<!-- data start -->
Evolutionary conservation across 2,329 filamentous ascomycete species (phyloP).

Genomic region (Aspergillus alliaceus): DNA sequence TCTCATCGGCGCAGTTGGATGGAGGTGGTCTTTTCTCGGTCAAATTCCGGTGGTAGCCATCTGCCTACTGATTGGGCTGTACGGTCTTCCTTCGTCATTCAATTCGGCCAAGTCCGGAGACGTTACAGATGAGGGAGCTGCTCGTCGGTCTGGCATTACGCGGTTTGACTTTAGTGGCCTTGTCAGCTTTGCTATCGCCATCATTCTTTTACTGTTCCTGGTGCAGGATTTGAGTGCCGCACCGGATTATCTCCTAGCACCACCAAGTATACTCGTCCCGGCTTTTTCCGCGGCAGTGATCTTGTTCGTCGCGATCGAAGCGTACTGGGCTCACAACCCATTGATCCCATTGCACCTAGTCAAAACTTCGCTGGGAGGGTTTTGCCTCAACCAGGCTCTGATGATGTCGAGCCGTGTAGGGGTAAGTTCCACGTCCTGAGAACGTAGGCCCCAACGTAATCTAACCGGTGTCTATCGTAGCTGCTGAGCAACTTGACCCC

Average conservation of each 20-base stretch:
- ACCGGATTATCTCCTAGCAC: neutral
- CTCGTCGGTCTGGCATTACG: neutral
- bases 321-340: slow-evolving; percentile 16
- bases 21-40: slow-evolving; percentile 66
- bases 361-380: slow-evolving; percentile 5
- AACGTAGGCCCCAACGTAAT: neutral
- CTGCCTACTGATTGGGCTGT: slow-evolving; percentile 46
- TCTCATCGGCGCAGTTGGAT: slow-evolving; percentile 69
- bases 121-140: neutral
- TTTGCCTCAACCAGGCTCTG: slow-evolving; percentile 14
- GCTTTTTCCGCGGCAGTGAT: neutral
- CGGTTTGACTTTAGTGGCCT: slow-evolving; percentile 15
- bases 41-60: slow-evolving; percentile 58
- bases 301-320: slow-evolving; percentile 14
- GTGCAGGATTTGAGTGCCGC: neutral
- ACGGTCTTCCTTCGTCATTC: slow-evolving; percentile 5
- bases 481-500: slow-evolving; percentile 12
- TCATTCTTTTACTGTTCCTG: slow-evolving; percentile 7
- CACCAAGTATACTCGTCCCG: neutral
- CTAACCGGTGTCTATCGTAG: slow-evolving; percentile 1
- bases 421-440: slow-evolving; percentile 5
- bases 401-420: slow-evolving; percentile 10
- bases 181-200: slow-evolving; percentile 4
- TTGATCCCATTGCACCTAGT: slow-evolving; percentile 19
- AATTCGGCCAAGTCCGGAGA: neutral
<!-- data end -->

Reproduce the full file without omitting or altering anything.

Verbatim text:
Evolutionary conservation across 2,329 filamentous ascomycete species (phyloP).

Genomic region (Aspergillus alliaceus): DNA sequence TCTCATCGGCGCAGTTGGATGGAGGTGGTCTTTTCTCGGTCAAATTCCGGTGGTAGCCATCTGCCTACTGATTGGGCTGTACGGTCTTCCTTCGTCATTCAATTCGGCCAAGTCCGGAGACGTTACAGATGAGGGAGCTGCTCGTCGGTCTGGCATTACGCGGTTTGACTTTAGTGGCCTTGTCAGCTTTGCTATCGCCATCATTCTTTTACTGTTCCTGGTGCAGGATTTGAGTGCCGCACCGGATTATCTCCTAGCACCACCAAGTATACTCGTCCCGGCTTTTTCCGCGGCAGTGATCTTGTTCGTCGCGATCGAAGCGTACTGGGCTCACAACCCATTGATCCCATTGCACCTAGTCAAAACTTCGCTGGGAGGGTTTTGCCTCAACCAGGCTCTGATGATGTCGAGCCGTGTAGGGGTAAGTTCCACGTCCTGAGAACGTAGGCCCCAACGTAATCTAACCGGTGTCTATCGTAGCTGCTGAGCAACTTGACCCC

Average conservation of each 20-base stretch:
- ACCGGATTATCTCCTAGCAC: neutral
- CTCGTCGGTCTGGCATTACG: neutral
- bases 321-340: slow-evolving; percentile 16
- bases 21-40: slow-evolving; percentile 66
- bases 361-380: slow-evolving; percentile 5
- AACGTAGGCCCCAACGTAAT: neutral
- CTGCCTACTGATTGGGCTGT: slow-evolving; percentile 46
- TCTCATCGGCGCAGTTGGAT: slow-evolving; percentile 69
- bases 121-140: neutral
- TTTGCCTCAACCAGGCTCTG: slow-evolving; percentile 14
- GCTTTTTCCGCGGCAGTGAT: neutral
- CGGTTTGACTTTAGTGGCCT: slow-evolving; percentile 15
- bases 41-60: slow-evolving; percentile 58
- bases 301-320: slow-evolving; percentile 14
- GTGCAGGATTTGAGTGCCGC: neutral
- ACGGTCTTCCTTCGTCATTC: slow-evolving; percentile 5
- bases 481-500: slow-evolving; percentile 12
- TCATTCTTTTACTGTTCCTG: slow-evolving; percentile 7
- CACCAAGTATACTCGTCCCG: neutral
- CTAACCGGTGTCTATCGTAG: slow-evolving; percentile 1
- bases 421-440: slow-evolving; percentile 5
- bases 401-420: slow-evolving; percentile 10
- bases 181-200: slow-evolving; percentile 4
- TTGATCCCATTGCACCTAGT: slow-evolving; percentile 19
- AATTCGGCCAAGTCCGGAGA: neutral